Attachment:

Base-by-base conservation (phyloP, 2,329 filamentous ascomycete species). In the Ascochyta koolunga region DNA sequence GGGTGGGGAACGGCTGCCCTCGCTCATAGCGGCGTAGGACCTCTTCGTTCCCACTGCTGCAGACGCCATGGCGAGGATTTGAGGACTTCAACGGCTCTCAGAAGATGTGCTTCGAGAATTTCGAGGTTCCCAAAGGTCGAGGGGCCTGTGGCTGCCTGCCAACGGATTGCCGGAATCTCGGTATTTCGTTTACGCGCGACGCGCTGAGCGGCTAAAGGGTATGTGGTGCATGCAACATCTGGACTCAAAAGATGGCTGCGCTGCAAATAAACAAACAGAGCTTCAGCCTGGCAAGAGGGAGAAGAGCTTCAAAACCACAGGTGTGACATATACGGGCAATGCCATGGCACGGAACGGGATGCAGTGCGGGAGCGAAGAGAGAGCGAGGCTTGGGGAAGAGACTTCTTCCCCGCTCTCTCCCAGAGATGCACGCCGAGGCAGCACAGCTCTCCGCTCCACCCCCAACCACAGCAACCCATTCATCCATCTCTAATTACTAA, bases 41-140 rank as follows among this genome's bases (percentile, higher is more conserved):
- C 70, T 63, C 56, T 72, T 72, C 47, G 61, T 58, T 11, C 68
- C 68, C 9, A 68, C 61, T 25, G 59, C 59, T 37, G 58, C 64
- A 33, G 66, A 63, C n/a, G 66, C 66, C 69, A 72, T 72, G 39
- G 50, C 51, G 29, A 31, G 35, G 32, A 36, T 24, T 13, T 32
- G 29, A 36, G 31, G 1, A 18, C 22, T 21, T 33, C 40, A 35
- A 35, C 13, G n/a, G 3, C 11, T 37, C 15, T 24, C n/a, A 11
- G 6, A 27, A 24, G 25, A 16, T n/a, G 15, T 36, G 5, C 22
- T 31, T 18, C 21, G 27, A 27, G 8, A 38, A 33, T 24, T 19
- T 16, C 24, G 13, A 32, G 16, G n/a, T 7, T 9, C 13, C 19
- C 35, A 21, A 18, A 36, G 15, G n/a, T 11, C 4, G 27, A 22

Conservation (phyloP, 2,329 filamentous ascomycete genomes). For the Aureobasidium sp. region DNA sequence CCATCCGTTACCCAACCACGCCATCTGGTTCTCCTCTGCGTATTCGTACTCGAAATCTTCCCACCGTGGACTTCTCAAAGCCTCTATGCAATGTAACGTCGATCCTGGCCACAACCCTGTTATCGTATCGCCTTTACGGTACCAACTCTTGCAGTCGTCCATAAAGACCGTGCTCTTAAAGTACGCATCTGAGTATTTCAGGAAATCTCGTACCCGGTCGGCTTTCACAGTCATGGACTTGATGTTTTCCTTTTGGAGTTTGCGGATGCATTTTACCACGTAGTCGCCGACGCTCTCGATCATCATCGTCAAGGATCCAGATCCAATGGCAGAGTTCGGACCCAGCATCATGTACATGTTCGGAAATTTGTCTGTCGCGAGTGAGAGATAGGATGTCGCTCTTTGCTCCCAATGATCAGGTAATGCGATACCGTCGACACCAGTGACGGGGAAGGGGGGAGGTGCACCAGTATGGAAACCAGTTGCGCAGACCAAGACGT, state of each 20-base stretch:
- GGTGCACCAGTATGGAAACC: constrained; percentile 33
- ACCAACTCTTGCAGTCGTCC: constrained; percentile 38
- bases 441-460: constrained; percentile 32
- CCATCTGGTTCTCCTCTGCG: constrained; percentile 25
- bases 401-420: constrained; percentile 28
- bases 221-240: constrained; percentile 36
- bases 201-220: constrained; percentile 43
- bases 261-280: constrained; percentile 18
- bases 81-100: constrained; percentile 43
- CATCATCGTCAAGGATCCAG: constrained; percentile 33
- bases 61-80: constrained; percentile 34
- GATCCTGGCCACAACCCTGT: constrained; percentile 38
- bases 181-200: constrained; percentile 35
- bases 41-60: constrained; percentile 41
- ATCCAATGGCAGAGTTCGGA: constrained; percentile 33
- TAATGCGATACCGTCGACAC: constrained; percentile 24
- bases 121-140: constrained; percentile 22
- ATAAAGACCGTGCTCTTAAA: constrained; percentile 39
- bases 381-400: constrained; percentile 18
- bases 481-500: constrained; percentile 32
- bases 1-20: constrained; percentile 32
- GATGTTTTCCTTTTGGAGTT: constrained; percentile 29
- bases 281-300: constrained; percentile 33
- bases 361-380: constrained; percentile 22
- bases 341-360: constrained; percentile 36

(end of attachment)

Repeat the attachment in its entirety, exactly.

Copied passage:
Base-by-base conservation (phyloP, 2,329 filamentous ascomycete species). In the Ascochyta koolunga region DNA sequence GGGTGGGGAACGGCTGCCCTCGCTCATAGCGGCGTAGGACCTCTTCGTTCCCACTGCTGCAGACGCCATGGCGAGGATTTGAGGACTTCAACGGCTCTCAGAAGATGTGCTTCGAGAATTTCGAGGTTCCCAAAGGTCGAGGGGCCTGTGGCTGCCTGCCAACGGATTGCCGGAATCTCGGTATTTCGTTTACGCGCGACGCGCTGAGCGGCTAAAGGGTATGTGGTGCATGCAACATCTGGACTCAAAAGATGGCTGCGCTGCAAATAAACAAACAGAGCTTCAGCCTGGCAAGAGGGAGAAGAGCTTCAAAACCACAGGTGTGACATATACGGGCAATGCCATGGCACGGAACGGGATGCAGTGCGGGAGCGAAGAGAGAGCGAGGCTTGGGGAAGAGACTTCTTCCCCGCTCTCTCCCAGAGATGCACGCCGAGGCAGCACAGCTCTCCGCTCCACCCCCAACCACAGCAACCCATTCATCCATCTCTAATTACTAA, bases 41-140 rank as follows among this genome's bases (percentile, higher is more conserved):
- C 70, T 63, C 56, T 72, T 72, C 47, G 61, T 58, T 11, C 68
- C 68, C 9, A 68, C 61, T 25, G 59, C 59, T 37, G 58, C 64
- A 33, G 66, A 63, C n/a, G 66, C 66, C 69, A 72, T 72, G 39
- G 50, C 51, G 29, A 31, G 35, G 32, A 36, T 24, T 13, T 32
- G 29, A 36, G 31, G 1, A 18, C 22, T 21, T 33, C 40, A 35
- A 35, C 13, G n/a, G 3, C 11, T 37, C 15, T 24, C n/a, A 11
- G 6, A 27, A 24, G 25, A 16, T n/a, G 15, T 36, G 5, C 22
- T 31, T 18, C 21, G 27, A 27, G 8, A 38, A 33, T 24, T 19
- T 16, C 24, G 13, A 32, G 16, G n/a, T 7, T 9, C 13, C 19
- C 35, A 21, A 18, A 36, G 15, G n/a, T 11, C 4, G 27, A 22

Conservation (phyloP, 2,329 filamentous ascomycete genomes). For the Aureobasidium sp. region DNA sequence CCATCCGTTACCCAACCACGCCATCTGGTTCTCCTCTGCGTATTCGTACTCGAAATCTTCCCACCGTGGACTTCTCAAAGCCTCTATGCAATGTAACGTCGATCCTGGCCACAACCCTGTTATCGTATCGCCTTTACGGTACCAACTCTTGCAGTCGTCCATAAAGACCGTGCTCTTAAAGTACGCATCTGAGTATTTCAGGAAATCTCGTACCCGGTCGGCTTTCACAGTCATGGACTTGATGTTTTCCTTTTGGAGTTTGCGGATGCATTTTACCACGTAGTCGCCGACGCTCTCGATCATCATCGTCAAGGATCCAGATCCAATGGCAGAGTTCGGACCCAGCATCATGTACATGTTCGGAAATTTGTCTGTCGCGAGTGAGAGATAGGATGTCGCTCTTTGCTCCCAATGATCAGGTAATGCGATACCGTCGACACCAGTGACGGGGAAGGGGGGAGGTGCACCAGTATGGAAACCAGTTGCGCAGACCAAGACGT, state of each 20-base stretch:
- GGTGCACCAGTATGGAAACC: constrained; percentile 33
- ACCAACTCTTGCAGTCGTCC: constrained; percentile 38
- bases 441-460: constrained; percentile 32
- CCATCTGGTTCTCCTCTGCG: constrained; percentile 25
- bases 401-420: constrained; percentile 28
- bases 221-240: constrained; percentile 36
- bases 201-220: constrained; percentile 43
- bases 261-280: constrained; percentile 18
- bases 81-100: constrained; percentile 43
- CATCATCGTCAAGGATCCAG: constrained; percentile 33
- bases 61-80: constrained; percentile 34
- GATCCTGGCCACAACCCTGT: constrained; percentile 38
- bases 181-200: constrained; percentile 35
- bases 41-60: constrained; percentile 41
- ATCCAATGGCAGAGTTCGGA: constrained; percentile 33
- TAATGCGATACCGTCGACAC: constrained; percentile 24
- bases 121-140: constrained; percentile 22
- ATAAAGACCGTGCTCTTAAA: constrained; percentile 39
- bases 381-400: constrained; percentile 18
- bases 481-500: constrained; percentile 32
- bases 1-20: constrained; percentile 32
- GATGTTTTCCTTTTGGAGTT: constrained; percentile 29
- bases 281-300: constrained; percentile 33
- bases 361-380: constrained; percentile 22
- bases 341-360: constrained; percentile 36